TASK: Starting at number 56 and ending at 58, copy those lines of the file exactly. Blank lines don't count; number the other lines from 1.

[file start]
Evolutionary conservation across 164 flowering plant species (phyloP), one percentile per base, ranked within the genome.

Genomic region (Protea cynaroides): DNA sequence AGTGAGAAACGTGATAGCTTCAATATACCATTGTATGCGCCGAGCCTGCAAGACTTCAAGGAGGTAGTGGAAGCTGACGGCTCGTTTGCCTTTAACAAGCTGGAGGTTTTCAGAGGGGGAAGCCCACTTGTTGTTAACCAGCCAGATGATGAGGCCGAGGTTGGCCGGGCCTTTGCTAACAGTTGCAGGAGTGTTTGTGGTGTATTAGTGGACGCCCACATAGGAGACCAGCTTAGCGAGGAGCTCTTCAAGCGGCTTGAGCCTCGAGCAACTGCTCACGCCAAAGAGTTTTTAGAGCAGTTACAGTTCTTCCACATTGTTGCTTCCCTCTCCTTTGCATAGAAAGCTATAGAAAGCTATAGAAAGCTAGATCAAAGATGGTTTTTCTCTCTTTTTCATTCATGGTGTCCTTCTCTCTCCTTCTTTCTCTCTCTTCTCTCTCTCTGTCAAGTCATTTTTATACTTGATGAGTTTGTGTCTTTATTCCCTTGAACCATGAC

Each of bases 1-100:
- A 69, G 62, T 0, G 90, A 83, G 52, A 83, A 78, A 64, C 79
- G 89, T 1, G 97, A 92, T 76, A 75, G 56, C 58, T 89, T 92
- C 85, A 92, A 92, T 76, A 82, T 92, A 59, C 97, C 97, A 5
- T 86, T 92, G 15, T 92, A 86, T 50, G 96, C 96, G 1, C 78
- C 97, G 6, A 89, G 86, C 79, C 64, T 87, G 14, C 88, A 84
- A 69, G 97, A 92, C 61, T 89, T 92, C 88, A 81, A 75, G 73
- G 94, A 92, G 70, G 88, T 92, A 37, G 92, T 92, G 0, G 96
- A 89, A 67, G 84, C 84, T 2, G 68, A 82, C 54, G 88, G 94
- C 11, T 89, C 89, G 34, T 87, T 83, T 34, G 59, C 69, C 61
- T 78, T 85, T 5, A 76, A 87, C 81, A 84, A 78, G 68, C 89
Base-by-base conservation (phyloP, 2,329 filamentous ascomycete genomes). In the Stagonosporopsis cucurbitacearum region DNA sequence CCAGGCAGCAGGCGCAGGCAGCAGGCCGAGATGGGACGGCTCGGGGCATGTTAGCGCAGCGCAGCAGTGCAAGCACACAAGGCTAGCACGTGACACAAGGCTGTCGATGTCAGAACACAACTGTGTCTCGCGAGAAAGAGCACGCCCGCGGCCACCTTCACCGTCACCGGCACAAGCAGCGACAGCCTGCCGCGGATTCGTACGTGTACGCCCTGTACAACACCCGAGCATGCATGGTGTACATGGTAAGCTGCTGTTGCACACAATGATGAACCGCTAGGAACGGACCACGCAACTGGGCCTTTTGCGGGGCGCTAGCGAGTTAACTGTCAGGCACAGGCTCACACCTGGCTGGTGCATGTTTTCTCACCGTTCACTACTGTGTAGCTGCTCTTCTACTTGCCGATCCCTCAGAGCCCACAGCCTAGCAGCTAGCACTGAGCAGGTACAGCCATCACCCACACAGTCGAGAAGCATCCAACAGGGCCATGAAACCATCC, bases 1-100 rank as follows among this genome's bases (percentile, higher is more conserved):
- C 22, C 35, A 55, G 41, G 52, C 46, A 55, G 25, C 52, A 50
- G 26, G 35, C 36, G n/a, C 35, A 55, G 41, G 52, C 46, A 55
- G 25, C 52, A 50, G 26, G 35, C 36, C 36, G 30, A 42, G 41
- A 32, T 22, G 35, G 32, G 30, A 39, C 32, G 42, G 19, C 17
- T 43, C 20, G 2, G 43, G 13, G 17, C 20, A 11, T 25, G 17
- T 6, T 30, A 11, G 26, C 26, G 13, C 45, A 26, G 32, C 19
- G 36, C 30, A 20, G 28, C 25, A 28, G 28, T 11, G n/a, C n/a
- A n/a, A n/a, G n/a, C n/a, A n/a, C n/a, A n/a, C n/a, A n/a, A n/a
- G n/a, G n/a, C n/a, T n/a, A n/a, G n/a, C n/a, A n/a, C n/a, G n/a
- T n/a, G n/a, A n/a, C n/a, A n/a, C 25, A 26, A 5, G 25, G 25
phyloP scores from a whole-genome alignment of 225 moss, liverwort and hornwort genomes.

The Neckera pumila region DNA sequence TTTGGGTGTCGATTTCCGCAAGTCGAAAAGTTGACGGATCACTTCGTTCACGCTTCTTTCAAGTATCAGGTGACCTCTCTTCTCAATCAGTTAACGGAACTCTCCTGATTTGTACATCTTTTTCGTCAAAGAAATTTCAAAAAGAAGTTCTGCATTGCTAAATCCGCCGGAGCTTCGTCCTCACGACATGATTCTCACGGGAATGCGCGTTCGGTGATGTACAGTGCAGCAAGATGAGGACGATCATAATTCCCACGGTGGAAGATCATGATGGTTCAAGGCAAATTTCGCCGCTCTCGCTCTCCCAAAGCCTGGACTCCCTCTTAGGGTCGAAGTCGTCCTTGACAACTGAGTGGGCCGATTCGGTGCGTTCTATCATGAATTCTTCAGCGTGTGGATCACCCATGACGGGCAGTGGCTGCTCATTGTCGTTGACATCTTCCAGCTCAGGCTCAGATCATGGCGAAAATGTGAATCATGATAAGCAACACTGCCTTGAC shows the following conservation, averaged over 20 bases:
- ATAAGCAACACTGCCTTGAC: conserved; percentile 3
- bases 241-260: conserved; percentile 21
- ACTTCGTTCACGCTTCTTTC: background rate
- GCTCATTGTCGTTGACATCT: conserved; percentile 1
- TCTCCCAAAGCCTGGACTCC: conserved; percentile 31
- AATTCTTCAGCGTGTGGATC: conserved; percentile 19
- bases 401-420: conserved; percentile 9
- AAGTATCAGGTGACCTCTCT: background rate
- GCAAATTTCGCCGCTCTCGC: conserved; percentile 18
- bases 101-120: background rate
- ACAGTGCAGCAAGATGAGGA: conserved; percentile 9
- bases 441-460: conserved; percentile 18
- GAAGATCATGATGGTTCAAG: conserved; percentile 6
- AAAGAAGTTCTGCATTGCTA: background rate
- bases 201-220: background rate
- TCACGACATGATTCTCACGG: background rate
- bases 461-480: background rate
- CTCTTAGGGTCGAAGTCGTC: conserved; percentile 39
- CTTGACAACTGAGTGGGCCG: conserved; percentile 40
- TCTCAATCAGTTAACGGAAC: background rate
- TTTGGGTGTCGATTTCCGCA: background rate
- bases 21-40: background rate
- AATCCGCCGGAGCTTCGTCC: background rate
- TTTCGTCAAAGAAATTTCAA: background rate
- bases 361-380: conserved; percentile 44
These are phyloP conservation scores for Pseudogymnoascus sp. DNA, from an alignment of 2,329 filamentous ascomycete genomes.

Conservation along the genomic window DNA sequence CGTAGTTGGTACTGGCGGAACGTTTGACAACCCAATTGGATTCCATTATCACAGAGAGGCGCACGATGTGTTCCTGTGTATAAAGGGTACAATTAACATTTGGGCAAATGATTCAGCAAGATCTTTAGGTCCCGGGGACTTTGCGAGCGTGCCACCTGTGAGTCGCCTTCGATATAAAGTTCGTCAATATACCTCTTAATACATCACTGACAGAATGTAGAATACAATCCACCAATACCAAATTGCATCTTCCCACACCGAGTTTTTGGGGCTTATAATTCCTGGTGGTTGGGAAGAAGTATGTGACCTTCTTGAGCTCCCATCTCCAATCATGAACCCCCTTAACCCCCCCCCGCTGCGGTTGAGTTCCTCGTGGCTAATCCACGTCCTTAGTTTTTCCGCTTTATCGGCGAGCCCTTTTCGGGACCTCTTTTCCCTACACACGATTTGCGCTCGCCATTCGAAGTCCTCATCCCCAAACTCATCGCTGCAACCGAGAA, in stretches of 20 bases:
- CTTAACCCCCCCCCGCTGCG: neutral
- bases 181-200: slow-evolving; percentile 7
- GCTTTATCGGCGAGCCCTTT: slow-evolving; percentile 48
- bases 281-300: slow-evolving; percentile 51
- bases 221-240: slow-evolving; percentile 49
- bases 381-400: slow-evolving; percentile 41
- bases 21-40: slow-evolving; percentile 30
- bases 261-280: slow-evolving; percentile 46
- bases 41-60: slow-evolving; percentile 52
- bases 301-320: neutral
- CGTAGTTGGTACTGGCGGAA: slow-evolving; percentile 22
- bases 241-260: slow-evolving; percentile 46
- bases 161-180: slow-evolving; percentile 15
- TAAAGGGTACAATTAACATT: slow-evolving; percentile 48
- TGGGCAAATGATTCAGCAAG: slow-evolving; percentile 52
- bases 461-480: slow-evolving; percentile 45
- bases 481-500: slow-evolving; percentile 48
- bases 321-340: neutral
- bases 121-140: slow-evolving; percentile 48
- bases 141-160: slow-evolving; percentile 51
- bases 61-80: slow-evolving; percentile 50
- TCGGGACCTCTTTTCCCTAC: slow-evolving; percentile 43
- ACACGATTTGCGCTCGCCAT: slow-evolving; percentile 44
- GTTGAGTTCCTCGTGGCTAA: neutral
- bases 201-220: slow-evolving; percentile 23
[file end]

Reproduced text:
- GCTTTATCGGCGAGCCCTTT: slow-evolving; percentile 48
- bases 281-300: slow-evolving; percentile 51
- bases 221-240: slow-evolving; percentile 49